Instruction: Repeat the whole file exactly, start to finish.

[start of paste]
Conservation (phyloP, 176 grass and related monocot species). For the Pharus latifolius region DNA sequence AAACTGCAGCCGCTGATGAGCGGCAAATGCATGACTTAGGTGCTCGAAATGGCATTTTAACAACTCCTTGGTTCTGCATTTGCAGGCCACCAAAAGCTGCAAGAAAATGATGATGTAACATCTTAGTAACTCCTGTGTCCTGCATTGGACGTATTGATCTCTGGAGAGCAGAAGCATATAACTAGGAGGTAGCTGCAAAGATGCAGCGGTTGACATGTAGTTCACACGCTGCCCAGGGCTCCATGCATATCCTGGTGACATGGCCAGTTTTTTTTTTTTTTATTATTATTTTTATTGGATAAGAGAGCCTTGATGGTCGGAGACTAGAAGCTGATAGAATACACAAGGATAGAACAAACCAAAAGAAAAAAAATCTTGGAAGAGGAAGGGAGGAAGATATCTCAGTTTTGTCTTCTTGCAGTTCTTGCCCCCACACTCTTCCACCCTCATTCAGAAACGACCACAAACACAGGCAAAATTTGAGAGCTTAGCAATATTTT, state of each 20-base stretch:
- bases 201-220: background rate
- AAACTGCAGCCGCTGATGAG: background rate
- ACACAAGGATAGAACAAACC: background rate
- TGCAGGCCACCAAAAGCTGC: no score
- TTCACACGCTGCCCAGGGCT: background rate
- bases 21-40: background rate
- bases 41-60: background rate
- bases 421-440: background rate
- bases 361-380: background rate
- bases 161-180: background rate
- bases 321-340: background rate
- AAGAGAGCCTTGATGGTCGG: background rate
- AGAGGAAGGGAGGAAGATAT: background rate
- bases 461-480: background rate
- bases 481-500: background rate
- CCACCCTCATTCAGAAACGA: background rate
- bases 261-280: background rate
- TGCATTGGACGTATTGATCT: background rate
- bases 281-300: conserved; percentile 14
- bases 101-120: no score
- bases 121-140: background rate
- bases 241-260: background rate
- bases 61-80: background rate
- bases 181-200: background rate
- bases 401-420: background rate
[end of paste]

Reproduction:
Conservation (phyloP, 176 grass and related monocot species). For the Pharus latifolius region DNA sequence AAACTGCAGCCGCTGATGAGCGGCAAATGCATGACTTAGGTGCTCGAAATGGCATTTTAACAACTCCTTGGTTCTGCATTTGCAGGCCACCAAAAGCTGCAAGAAAATGATGATGTAACATCTTAGTAACTCCTGTGTCCTGCATTGGACGTATTGATCTCTGGAGAGCAGAAGCATATAACTAGGAGGTAGCTGCAAAGATGCAGCGGTTGACATGTAGTTCACACGCTGCCCAGGGCTCCATGCATATCCTGGTGACATGGCCAGTTTTTTTTTTTTTTATTATTATTTTTATTGGATAAGAGAGCCTTGATGGTCGGAGACTAGAAGCTGATAGAATACACAAGGATAGAACAAACCAAAAGAAAAAAAATCTTGGAAGAGGAAGGGAGGAAGATATCTCAGTTTTGTCTTCTTGCAGTTCTTGCCCCCACACTCTTCCACCCTCATTCAGAAACGACCACAAACACAGGCAAAATTTGAGAGCTTAGCAATATTTT, state of each 20-base stretch:
- bases 201-220: background rate
- AAACTGCAGCCGCTGATGAG: background rate
- ACACAAGGATAGAACAAACC: background rate
- TGCAGGCCACCAAAAGCTGC: no score
- TTCACACGCTGCCCAGGGCT: background rate
- bases 21-40: background rate
- bases 41-60: background rate
- bases 421-440: background rate
- bases 361-380: background rate
- bases 161-180: background rate
- bases 321-340: background rate
- AAGAGAGCCTTGATGGTCGG: background rate
- AGAGGAAGGGAGGAAGATAT: background rate
- bases 461-480: background rate
- bases 481-500: background rate
- CCACCCTCATTCAGAAACGA: background rate
- bases 261-280: background rate
- TGCATTGGACGTATTGATCT: background rate
- bases 281-300: conserved; percentile 14
- bases 101-120: no score
- bases 121-140: background rate
- bases 241-260: background rate
- bases 61-80: background rate
- bases 181-200: background rate
- bases 401-420: background rate